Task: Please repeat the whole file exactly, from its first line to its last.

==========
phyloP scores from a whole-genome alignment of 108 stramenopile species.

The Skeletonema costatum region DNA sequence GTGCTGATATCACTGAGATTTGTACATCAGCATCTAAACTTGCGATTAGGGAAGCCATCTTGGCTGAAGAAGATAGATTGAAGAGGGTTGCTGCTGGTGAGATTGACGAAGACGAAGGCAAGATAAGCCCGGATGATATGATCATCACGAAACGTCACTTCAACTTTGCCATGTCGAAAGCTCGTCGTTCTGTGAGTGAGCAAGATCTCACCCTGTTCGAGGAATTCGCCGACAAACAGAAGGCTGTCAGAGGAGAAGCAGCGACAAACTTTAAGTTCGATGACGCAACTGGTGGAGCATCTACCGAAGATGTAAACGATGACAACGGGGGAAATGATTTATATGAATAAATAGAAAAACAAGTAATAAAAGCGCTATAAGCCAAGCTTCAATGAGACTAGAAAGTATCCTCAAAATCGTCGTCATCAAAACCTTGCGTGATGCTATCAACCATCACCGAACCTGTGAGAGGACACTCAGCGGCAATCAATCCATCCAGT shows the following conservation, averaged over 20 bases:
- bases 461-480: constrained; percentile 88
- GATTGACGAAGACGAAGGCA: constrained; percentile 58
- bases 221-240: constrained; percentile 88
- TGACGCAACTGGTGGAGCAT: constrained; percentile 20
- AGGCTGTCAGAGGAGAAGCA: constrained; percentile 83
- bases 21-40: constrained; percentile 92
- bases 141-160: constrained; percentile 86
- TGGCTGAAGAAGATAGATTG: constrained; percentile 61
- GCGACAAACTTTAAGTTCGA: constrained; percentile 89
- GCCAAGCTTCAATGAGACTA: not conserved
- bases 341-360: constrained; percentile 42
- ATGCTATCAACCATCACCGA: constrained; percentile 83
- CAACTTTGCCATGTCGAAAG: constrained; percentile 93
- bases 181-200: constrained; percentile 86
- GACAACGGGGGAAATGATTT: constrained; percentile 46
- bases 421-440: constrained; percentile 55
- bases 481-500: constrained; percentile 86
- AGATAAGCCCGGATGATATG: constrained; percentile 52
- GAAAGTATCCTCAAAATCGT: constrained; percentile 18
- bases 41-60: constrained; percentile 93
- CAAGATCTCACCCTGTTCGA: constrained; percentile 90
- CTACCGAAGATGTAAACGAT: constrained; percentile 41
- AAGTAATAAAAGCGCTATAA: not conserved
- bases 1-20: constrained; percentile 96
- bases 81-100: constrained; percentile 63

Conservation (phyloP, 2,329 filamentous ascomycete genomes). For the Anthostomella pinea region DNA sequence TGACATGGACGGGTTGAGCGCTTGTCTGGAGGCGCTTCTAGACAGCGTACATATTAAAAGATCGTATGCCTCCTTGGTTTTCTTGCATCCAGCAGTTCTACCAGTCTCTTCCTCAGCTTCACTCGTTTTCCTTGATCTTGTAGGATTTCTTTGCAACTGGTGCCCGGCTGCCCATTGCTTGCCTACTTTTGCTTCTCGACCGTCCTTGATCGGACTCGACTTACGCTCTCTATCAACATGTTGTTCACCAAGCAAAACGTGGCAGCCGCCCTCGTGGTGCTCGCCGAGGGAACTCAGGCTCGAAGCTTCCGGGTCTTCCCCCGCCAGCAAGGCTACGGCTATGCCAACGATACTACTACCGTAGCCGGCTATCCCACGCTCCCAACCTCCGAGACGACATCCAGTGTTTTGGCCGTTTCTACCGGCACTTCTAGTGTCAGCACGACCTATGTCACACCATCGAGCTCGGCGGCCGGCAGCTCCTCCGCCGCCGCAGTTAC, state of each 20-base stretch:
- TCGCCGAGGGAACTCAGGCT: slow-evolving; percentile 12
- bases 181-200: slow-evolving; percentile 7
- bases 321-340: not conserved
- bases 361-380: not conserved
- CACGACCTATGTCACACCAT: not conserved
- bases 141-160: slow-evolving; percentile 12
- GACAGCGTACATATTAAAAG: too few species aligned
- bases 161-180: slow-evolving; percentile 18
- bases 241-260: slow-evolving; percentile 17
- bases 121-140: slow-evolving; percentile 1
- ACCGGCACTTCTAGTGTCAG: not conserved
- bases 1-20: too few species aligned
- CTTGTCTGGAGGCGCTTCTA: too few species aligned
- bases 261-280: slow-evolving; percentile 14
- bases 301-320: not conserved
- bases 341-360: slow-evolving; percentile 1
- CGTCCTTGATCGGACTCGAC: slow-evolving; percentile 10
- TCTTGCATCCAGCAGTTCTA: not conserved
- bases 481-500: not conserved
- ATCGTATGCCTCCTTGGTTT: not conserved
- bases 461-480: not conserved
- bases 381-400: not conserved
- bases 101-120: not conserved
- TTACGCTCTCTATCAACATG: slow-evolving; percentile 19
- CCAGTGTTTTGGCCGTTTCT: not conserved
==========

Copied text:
phyloP scores from a whole-genome alignment of 108 stramenopile species.

The Skeletonema costatum region DNA sequence GTGCTGATATCACTGAGATTTGTACATCAGCATCTAAACTTGCGATTAGGGAAGCCATCTTGGCTGAAGAAGATAGATTGAAGAGGGTTGCTGCTGGTGAGATTGACGAAGACGAAGGCAAGATAAGCCCGGATGATATGATCATCACGAAACGTCACTTCAACTTTGCCATGTCGAAAGCTCGTCGTTCTGTGAGTGAGCAAGATCTCACCCTGTTCGAGGAATTCGCCGACAAACAGAAGGCTGTCAGAGGAGAAGCAGCGACAAACTTTAAGTTCGATGACGCAACTGGTGGAGCATCTACCGAAGATGTAAACGATGACAACGGGGGAAATGATTTATATGAATAAATAGAAAAACAAGTAATAAAAGCGCTATAAGCCAAGCTTCAATGAGACTAGAAAGTATCCTCAAAATCGTCGTCATCAAAACCTTGCGTGATGCTATCAACCATCACCGAACCTGTGAGAGGACACTCAGCGGCAATCAATCCATCCAGT shows the following conservation, averaged over 20 bases:
- bases 461-480: constrained; percentile 88
- GATTGACGAAGACGAAGGCA: constrained; percentile 58
- bases 221-240: constrained; percentile 88
- TGACGCAACTGGTGGAGCAT: constrained; percentile 20
- AGGCTGTCAGAGGAGAAGCA: constrained; percentile 83
- bases 21-40: constrained; percentile 92
- bases 141-160: constrained; percentile 86
- TGGCTGAAGAAGATAGATTG: constrained; percentile 61
- GCGACAAACTTTAAGTTCGA: constrained; percentile 89
- GCCAAGCTTCAATGAGACTA: not conserved
- bases 341-360: constrained; percentile 42
- ATGCTATCAACCATCACCGA: constrained; percentile 83
- CAACTTTGCCATGTCGAAAG: constrained; percentile 93
- bases 181-200: constrained; percentile 86
- GACAACGGGGGAAATGATTT: constrained; percentile 46
- bases 421-440: constrained; percentile 55
- bases 481-500: constrained; percentile 86
- AGATAAGCCCGGATGATATG: constrained; percentile 52
- GAAAGTATCCTCAAAATCGT: constrained; percentile 18
- bases 41-60: constrained; percentile 93
- CAAGATCTCACCCTGTTCGA: constrained; percentile 90
- CTACCGAAGATGTAAACGAT: constrained; percentile 41
- AAGTAATAAAAGCGCTATAA: not conserved
- bases 1-20: constrained; percentile 96
- bases 81-100: constrained; percentile 63

Conservation (phyloP, 2,329 filamentous ascomycete genomes). For the Anthostomella pinea region DNA sequence TGACATGGACGGGTTGAGCGCTTGTCTGGAGGCGCTTCTAGACAGCGTACATATTAAAAGATCGTATGCCTCCTTGGTTTTCTTGCATCCAGCAGTTCTACCAGTCTCTTCCTCAGCTTCACTCGTTTTCCTTGATCTTGTAGGATTTCTTTGCAACTGGTGCCCGGCTGCCCATTGCTTGCCTACTTTTGCTTCTCGACCGTCCTTGATCGGACTCGACTTACGCTCTCTATCAACATGTTGTTCACCAAGCAAAACGTGGCAGCCGCCCTCGTGGTGCTCGCCGAGGGAACTCAGGCTCGAAGCTTCCGGGTCTTCCCCCGCCAGCAAGGCTACGGCTATGCCAACGATACTACTACCGTAGCCGGCTATCCCACGCTCCCAACCTCCGAGACGACATCCAGTGTTTTGGCCGTTTCTACCGGCACTTCTAGTGTCAGCACGACCTATGTCACACCATCGAGCTCGGCGGCCGGCAGCTCCTCCGCCGCCGCAGTTAC, state of each 20-base stretch:
- TCGCCGAGGGAACTCAGGCT: slow-evolving; percentile 12
- bases 181-200: slow-evolving; percentile 7
- bases 321-340: not conserved
- bases 361-380: not conserved
- CACGACCTATGTCACACCAT: not conserved
- bases 141-160: slow-evolving; percentile 12
- GACAGCGTACATATTAAAAG: too few species aligned
- bases 161-180: slow-evolving; percentile 18
- bases 241-260: slow-evolving; percentile 17
- bases 121-140: slow-evolving; percentile 1
- ACCGGCACTTCTAGTGTCAG: not conserved
- bases 1-20: too few species aligned
- CTTGTCTGGAGGCGCTTCTA: too few species aligned
- bases 261-280: slow-evolving; percentile 14
- bases 301-320: not conserved
- bases 341-360: slow-evolving; percentile 1
- CGTCCTTGATCGGACTCGAC: slow-evolving; percentile 10
- TCTTGCATCCAGCAGTTCTA: not conserved
- bases 481-500: not conserved
- ATCGTATGCCTCCTTGGTTT: not conserved
- bases 461-480: not conserved
- bases 381-400: not conserved
- bases 101-120: not conserved
- TTACGCTCTCTATCAACATG: slow-evolving; percentile 19
- CCAGTGTTTTGGCCGTTTCT: not conserved